These are symptoms of a larger issue: Education is broken. Badly. Many people talk about how we need to step up and fix the educational system in our country, but the ideas thrown out are usually crap. Standardized testing isn’t the answer, but it allows administrators to take the easy way out. They say they have a way to measure teacher effectiveness, but as anyone with any common sense knows, it’s a method that’s doomed to fail, and year after year, stories like those above show that it has.

Why did I bring this up? Well, I get tired of defending our decision to put my daughter in private school. It’s not some badge of honor in my eyes (as my colleague seems to think it is), it’s a sign of failure on the part of many people, both in public education and in government. No one who has a child in private school should see it as a status symbol, they should find it sad that it came to that. We pay taxes that go to a public school system we don’t use, so we’re effectively paying tuition twice. Don’t get me wrong, I’m not complaining about my tax dollars going to a school we’re not making use of, I’m complaining that the kids going to the schools funded by those taxes aren’t getting the education they deserve, and no one actually seems to care. I’m annoyed that I have to pay tuition twice in order to keep my child out of the standardized testing cycle.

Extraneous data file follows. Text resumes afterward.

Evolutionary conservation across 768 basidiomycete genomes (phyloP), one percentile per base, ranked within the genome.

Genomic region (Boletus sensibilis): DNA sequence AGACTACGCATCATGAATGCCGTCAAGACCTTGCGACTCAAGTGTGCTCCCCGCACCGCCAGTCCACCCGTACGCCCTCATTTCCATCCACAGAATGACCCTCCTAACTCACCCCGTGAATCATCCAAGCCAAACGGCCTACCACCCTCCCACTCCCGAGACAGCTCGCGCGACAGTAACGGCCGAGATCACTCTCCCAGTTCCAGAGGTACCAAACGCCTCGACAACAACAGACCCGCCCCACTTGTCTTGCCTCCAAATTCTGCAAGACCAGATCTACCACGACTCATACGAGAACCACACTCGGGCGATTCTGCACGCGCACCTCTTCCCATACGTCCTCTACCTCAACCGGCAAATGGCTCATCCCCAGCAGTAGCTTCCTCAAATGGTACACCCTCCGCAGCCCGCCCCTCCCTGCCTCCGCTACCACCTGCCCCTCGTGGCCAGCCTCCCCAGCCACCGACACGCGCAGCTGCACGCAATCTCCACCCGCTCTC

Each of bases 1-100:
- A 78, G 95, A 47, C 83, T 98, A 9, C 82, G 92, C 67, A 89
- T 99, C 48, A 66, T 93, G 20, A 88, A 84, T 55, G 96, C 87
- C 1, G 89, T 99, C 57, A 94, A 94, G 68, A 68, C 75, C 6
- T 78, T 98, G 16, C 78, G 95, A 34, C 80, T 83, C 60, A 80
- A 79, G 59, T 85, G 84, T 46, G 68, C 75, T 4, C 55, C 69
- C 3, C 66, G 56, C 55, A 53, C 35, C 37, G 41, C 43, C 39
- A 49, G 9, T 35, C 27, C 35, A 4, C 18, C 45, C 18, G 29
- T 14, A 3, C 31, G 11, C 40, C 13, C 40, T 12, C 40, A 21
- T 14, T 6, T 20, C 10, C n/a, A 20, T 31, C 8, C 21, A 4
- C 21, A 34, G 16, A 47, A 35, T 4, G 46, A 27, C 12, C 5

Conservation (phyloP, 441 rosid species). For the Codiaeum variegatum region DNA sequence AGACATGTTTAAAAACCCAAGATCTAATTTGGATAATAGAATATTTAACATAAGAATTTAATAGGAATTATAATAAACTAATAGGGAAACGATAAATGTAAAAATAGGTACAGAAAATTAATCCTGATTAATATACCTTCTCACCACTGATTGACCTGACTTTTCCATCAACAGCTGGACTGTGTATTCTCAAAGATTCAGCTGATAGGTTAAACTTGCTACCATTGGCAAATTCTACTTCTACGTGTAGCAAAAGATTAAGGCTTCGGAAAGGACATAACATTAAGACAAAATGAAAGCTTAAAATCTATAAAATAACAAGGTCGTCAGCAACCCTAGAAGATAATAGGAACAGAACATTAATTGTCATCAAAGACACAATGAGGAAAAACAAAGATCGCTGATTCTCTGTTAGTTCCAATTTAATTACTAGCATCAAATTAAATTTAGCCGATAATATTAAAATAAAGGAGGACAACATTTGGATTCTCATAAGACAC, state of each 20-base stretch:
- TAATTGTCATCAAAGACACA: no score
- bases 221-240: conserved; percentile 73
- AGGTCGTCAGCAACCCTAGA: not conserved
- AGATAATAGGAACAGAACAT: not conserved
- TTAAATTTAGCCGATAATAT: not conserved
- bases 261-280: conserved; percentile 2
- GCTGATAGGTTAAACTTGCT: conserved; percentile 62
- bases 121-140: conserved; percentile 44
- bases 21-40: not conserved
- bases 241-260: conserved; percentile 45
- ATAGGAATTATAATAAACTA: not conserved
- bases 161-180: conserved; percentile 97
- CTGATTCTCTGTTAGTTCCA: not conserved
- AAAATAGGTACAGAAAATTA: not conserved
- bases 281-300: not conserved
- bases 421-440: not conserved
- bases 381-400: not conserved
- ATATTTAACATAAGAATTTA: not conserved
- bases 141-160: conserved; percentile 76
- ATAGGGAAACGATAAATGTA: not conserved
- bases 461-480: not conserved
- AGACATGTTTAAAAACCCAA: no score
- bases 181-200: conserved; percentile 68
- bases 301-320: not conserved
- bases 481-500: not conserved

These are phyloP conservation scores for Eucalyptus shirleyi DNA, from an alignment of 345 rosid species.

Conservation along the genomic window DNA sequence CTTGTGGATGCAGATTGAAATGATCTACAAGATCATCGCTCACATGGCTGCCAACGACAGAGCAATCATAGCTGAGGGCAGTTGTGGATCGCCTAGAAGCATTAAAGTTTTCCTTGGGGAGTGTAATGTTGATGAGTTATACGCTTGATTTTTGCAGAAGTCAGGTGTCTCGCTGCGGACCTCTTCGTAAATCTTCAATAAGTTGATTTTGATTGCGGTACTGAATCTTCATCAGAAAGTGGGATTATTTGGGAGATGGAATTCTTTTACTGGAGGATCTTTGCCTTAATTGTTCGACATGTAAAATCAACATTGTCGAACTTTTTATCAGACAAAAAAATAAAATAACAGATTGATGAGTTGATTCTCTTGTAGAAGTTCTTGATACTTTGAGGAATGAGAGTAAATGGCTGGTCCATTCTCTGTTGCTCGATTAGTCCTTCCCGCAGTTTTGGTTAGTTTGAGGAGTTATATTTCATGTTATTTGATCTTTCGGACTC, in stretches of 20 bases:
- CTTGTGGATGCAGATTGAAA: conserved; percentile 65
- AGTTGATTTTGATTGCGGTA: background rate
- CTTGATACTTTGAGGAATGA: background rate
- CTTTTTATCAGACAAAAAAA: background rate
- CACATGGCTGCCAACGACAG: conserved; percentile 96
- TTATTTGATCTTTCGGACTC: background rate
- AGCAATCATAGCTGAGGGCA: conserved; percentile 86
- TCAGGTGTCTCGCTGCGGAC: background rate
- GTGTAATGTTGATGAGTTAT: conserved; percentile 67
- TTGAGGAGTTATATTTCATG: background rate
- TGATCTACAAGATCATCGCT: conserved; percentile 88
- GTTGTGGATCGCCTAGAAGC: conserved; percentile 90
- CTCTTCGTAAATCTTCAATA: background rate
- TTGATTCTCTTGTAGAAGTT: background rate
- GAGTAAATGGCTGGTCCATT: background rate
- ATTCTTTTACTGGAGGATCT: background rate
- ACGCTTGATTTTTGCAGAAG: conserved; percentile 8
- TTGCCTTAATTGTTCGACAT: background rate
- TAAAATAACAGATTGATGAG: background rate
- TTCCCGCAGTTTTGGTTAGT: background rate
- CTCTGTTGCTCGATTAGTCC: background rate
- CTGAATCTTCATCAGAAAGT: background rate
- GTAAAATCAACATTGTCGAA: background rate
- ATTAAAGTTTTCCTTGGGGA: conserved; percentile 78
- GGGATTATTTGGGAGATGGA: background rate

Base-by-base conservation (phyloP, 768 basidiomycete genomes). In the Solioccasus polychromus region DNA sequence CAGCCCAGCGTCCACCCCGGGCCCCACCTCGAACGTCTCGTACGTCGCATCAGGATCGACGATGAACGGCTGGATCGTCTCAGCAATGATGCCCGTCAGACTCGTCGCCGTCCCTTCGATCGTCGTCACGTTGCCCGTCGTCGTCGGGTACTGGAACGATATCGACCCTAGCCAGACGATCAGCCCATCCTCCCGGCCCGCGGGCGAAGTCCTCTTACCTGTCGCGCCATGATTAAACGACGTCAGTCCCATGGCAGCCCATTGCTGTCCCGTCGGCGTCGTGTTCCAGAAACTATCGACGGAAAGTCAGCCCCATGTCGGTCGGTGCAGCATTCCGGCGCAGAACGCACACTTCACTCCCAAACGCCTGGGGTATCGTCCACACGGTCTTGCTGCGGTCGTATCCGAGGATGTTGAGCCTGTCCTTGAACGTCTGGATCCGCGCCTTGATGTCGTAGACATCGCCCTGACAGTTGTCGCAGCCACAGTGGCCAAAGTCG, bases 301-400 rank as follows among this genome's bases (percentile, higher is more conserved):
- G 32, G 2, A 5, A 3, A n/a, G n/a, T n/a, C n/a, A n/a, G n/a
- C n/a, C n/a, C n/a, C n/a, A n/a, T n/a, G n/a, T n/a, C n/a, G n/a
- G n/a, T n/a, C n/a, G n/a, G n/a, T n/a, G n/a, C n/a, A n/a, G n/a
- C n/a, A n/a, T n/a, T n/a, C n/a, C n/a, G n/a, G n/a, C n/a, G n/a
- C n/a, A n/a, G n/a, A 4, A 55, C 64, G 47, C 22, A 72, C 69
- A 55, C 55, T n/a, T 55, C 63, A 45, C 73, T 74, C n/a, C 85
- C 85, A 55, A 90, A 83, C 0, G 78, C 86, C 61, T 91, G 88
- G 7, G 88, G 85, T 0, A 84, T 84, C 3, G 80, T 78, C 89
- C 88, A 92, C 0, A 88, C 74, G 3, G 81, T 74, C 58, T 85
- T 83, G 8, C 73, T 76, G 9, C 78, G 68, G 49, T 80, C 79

At what point do we actually start listening to teachers likeĀ Kenneth Bernstein and stop focusing on standardized testing as the sole measure of success? I realize that defining success is a hard thing to solve, but it’s quite obvious that NCLB testing (and the programs that have/will follow it) isn’t working. It doesn’t prepare our kids for life. It teaches them how to answer test questions, it doesn’t actually teach them the material. We hear people decry this practice all the time, talking about how we need to better prepare kids to compete in the global economy, but we do nothing to change a system that’s failing them. Instead, we keep continuing down this path, making simple cosmetic changes that do nothing, all while good teachers leave the profession.

If you noticed in the title, this is just part 1. In part 2, I’ll spew my thoughts on a more recent trend in the college system that has us questioning whether or not those upcoming tuition bills are really going to be worth it.